Interstellar car-crashes: When galaxies collide...

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To misquote the opening credits of Star Wars, these spectacular images show interstellar car-crashes happening a long time ago, in a place that's far, far away. Taken by the Hubble Space Telescope, they capture various points in the collision process between two galaxies, which can take hundreds of millions of years to go from start to finish.

Galaxy mergers were more common in the early universe than they are now, and are thought to have been one of the principal driving forces for cosmic evolution, from the frenetic births of stars to their explosive deaths. Indeed, our own Milky Way galaxy is currently absorbing the smaller Sagittarius dwarf elliptical galaxy, and will in turn be merged with our bigger neighbour, the Andromeda galaxy.

The interaction of two galaxies is driven by the tidal pull of gravity, which draws the massive objects together (though actual collisions between stars are rare, as most of a galaxy is empty space). The billions of stars in each galaxy move individually, so that the interweaving tidal forces produce intricate and varied effects as the galaxies gradually coalesce.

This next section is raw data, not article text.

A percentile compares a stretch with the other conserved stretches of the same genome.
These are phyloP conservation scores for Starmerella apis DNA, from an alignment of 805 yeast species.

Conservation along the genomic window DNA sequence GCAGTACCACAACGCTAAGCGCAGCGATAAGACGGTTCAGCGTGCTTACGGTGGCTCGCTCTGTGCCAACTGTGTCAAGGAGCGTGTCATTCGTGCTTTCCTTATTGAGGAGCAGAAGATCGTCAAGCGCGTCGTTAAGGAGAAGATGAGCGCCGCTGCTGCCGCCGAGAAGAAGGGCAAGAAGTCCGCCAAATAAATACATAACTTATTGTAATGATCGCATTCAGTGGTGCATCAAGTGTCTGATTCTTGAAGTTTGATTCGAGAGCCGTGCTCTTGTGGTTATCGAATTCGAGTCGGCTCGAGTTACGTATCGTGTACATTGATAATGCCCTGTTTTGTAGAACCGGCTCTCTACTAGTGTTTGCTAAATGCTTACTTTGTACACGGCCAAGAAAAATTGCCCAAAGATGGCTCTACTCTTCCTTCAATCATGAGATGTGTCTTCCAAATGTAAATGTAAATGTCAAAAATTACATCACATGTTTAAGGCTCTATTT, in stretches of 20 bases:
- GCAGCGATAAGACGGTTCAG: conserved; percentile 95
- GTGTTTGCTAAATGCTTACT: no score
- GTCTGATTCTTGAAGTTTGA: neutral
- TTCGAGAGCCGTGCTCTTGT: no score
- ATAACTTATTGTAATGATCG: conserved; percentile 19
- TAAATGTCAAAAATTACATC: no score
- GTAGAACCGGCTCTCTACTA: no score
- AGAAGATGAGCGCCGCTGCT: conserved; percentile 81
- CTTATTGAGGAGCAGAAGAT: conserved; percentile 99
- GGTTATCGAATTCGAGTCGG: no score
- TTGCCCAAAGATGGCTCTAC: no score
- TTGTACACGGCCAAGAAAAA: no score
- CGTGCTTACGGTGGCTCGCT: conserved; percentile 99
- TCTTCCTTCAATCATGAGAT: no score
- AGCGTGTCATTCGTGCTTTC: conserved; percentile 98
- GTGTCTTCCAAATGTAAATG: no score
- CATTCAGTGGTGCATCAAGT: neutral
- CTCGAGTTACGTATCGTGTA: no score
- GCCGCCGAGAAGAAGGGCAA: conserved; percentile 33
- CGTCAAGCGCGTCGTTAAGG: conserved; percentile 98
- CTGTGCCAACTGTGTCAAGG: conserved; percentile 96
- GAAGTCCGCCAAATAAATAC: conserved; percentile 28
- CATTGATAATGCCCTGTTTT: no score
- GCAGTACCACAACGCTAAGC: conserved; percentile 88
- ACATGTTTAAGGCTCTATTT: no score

As the outer reaches of the galaxies begin to intermingle, long streamers of gas and dust – known as tidal tails – stretch out and sweep back to wrap around the galactic cores. Gas and dust within colliding galaxies are buffeted and accelerated by the tidal forces, sending shockwaves through the matter, which becomes so heated that it radiates light at a luminosity several thousand billion times brighter than the Sun.

These images were part of a selection released yesterday by the US National Aeronautics and Space Administration (Nasa) to celebrate the 18th anniversary of the Hubble telescope's launch.